12.1 Background

This chapter discusses the structure and applications of simulation in underwater acoustics. Since simulation refers to a method for implementing a model over time, it is fitting that this topic is addressed after a firm foundation of modeling and evaluation has been established in the previous chapters. In the present context, the term "modeling and simulation" refers to those techniques that can predict or diagnose the performance of complex acoustic systems operating in the dynamic undersea environment.

A widely used taxonomic scheme for classifying various types of simulation is based on the degree of human involvement and the realness of the system. This scheme distinguishes three categories of simulation: live, virtual and constructive. Live simulation involves real people operating real systems. Virtual simulation involves real people operating simulated systems. Constructive simulation involves simulated people operating simulated systems. To complete the symmetry of this taxonomic scheme, a fourth category termed "smart systems" is added. In essence, smart systems involve simulated people operating real systems. The resulting taxonomic scheme comprising these four categories of simulation is summarized in Table 12.1.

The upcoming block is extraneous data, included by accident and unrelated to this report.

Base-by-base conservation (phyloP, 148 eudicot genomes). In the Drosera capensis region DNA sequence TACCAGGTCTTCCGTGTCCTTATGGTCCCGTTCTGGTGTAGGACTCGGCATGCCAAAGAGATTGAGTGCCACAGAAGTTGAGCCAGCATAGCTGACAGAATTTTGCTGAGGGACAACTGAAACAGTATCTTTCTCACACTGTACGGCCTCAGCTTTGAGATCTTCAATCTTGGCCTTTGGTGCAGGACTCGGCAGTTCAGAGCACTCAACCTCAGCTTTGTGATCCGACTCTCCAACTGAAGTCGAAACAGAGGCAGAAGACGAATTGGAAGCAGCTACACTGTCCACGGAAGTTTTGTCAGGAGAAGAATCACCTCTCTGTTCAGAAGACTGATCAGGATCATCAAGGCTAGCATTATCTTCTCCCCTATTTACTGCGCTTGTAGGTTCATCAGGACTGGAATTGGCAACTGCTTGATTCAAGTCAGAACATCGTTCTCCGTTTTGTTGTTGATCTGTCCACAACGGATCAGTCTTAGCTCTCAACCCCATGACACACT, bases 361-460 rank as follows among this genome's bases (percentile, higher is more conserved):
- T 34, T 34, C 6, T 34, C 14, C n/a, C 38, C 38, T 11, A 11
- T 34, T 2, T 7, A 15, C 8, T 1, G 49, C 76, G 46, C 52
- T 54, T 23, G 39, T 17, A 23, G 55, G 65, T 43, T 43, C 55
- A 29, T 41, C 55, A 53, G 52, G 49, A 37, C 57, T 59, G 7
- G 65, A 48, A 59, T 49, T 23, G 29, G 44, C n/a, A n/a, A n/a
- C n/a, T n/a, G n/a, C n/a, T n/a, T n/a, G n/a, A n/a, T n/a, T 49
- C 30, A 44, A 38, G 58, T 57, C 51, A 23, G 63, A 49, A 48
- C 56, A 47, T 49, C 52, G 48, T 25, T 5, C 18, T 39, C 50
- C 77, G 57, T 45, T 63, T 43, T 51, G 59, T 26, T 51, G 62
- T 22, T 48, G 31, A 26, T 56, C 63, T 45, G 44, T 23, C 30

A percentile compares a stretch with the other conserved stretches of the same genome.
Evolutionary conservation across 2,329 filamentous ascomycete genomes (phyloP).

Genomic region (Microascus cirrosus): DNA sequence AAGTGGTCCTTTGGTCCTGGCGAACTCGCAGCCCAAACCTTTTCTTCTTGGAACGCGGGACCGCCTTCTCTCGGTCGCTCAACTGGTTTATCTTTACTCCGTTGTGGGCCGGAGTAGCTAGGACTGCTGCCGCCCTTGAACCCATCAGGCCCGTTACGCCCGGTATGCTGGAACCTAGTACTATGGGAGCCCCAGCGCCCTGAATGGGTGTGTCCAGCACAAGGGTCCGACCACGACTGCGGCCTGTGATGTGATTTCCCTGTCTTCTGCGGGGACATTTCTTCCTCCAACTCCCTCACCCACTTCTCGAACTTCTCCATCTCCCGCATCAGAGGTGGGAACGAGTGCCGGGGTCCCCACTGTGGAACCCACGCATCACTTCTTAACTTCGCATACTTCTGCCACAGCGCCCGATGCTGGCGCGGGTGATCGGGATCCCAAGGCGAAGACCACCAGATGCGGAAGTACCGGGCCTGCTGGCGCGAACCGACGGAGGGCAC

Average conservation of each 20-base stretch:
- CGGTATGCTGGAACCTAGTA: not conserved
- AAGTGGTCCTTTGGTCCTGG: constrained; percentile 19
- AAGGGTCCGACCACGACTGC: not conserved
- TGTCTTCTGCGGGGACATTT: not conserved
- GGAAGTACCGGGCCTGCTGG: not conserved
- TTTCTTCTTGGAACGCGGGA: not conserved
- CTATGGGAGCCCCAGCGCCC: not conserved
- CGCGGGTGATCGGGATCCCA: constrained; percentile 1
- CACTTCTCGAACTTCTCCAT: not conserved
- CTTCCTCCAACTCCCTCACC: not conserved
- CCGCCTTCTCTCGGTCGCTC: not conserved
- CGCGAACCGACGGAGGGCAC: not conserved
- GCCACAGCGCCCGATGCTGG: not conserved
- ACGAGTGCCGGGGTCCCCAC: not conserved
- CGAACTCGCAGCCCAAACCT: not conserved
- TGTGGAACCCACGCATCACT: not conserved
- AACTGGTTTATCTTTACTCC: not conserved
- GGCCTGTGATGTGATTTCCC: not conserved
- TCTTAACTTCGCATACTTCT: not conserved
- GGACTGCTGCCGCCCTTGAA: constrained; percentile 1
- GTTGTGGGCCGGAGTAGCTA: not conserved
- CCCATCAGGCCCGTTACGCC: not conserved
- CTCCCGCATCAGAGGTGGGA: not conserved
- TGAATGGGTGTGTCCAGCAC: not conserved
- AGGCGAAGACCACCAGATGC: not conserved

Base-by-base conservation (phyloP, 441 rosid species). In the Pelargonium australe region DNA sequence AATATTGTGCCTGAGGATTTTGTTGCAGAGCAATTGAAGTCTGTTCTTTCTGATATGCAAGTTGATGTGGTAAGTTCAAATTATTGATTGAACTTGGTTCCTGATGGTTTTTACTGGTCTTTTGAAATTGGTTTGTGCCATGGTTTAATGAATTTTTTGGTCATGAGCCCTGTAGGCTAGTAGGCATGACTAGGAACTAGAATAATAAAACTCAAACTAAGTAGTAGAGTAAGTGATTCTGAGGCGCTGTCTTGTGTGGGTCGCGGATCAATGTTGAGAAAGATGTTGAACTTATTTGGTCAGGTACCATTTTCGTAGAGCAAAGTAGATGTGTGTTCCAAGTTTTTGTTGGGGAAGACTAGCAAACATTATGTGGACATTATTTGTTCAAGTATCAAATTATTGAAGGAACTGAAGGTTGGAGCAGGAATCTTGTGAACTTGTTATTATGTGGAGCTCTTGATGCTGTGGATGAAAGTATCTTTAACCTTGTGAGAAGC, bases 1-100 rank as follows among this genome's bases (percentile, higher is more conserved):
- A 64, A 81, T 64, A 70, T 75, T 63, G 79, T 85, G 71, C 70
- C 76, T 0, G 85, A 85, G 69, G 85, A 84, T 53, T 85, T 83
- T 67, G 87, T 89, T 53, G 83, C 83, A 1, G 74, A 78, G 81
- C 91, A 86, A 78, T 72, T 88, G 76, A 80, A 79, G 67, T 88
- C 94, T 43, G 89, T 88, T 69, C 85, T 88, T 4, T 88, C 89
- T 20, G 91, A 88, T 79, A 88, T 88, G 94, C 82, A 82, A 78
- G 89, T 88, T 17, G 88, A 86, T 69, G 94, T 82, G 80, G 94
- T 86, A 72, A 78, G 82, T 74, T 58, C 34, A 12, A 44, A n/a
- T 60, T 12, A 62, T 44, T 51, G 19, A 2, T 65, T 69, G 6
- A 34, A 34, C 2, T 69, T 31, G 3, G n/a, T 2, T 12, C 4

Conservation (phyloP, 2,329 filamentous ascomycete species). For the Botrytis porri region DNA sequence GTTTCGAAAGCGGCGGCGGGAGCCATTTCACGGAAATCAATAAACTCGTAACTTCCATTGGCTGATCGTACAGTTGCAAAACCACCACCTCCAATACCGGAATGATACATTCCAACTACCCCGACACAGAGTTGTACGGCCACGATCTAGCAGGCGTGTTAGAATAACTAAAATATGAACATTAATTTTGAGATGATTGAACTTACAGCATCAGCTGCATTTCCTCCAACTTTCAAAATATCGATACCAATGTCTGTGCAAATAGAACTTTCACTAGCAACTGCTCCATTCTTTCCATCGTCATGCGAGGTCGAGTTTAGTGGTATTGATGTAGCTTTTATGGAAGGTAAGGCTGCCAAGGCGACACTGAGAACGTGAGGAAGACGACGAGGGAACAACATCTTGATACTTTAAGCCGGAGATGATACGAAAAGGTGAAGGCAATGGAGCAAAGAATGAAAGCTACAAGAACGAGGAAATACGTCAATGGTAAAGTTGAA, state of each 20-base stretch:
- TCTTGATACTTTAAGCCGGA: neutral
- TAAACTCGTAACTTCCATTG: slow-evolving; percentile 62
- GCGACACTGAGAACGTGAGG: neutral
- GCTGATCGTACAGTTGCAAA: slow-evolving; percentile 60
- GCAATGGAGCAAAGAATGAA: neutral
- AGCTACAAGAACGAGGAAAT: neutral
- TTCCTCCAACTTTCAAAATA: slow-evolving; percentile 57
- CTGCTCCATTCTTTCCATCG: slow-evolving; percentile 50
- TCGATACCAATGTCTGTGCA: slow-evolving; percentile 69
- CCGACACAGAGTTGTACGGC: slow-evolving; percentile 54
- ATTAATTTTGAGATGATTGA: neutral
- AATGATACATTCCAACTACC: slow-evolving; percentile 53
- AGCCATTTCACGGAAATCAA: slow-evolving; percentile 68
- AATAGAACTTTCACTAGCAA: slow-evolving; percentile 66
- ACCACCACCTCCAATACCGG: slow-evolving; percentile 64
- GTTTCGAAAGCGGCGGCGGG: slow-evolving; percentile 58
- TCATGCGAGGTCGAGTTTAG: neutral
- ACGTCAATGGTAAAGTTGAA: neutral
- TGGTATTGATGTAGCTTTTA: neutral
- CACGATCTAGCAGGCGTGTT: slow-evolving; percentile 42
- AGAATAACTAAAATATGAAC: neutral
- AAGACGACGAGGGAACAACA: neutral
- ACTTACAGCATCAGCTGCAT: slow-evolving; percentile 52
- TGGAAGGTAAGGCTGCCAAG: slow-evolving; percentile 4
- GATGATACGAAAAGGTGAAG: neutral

Another term frequently encountered in discussions of simulation is "stimulation." Stimulation is the use of simulation to provide external stimuli to a system or subsystem. Stimulation often entails hardware-in-the-loop or software-in-the-loop configurations, which are commonly referred to as "constrained simulation" since the simulated time-advances have a specific relationship to wallclock time.

Table 12.1 Four categories of simulation based on the degree of human involvement
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